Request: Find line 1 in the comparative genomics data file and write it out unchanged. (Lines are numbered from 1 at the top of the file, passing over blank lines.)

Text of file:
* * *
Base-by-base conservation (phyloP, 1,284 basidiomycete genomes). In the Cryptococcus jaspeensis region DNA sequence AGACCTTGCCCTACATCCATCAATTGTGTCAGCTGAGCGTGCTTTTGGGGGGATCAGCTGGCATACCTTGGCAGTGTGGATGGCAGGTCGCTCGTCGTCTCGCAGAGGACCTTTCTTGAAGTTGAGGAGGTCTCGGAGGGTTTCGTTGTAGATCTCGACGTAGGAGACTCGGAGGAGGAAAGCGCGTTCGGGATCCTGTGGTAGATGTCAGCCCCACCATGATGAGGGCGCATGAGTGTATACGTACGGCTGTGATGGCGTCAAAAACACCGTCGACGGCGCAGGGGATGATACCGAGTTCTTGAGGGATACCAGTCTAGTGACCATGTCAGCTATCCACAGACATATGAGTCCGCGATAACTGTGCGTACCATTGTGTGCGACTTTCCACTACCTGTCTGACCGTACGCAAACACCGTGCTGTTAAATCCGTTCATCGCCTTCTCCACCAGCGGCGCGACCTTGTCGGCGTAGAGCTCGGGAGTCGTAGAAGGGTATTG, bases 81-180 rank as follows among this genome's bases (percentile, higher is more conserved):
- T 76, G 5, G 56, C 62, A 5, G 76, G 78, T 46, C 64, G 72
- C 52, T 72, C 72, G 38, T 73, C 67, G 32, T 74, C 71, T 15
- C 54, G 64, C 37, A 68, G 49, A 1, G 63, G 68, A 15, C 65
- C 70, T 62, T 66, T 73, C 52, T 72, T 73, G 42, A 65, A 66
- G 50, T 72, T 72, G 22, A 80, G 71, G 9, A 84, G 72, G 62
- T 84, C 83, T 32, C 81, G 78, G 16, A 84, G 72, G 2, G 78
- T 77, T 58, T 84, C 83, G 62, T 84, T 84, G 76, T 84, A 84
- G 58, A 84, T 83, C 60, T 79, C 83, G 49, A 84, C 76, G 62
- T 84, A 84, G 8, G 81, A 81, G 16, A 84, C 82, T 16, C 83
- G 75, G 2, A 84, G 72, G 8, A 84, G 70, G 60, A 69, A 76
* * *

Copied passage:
Base-by-base conservation (phyloP, 1,284 basidiomycete genomes). In the Cryptococcus jaspeensis region DNA sequence AGACCTTGCCCTACATCCATCAATTGTGTCAGCTGAGCGTGCTTTTGGGGGGATCAGCTGGCATACCTTGGCAGTGTGGATGGCAGGTCGCTCGTCGTCTCGCAGAGGACCTTTCTTGAAGTTGAGGAGGTCTCGGAGGGTTTCGTTGTAGATCTCGACGTAGGAGACTCGGAGGAGGAAAGCGCGTTCGGGATCCTGTGGTAGATGTCAGCCCCACCATGATGAGGGCGCATGAGTGTATACGTACGGCTGTGATGGCGTCAAAAACACCGTCGACGGCGCAGGGGATGATACCGAGTTCTTGAGGGATACCAGTCTAGTGACCATGTCAGCTATCCACAGACATATGAGTCCGCGATAACTGTGCGTACCATTGTGTGCGACTTTCCACTACCTGTCTGACCGTACGCAAACACCGTGCTGTTAAATCCGTTCATCGCCTTCTCCACCAGCGGCGCGACCTTGTCGGCGTAGAGCTCGGGAGTCGTAGAAGGGTATTG, bases 81-180 rank as follows among this genome's bases (percentile, higher is more conserved):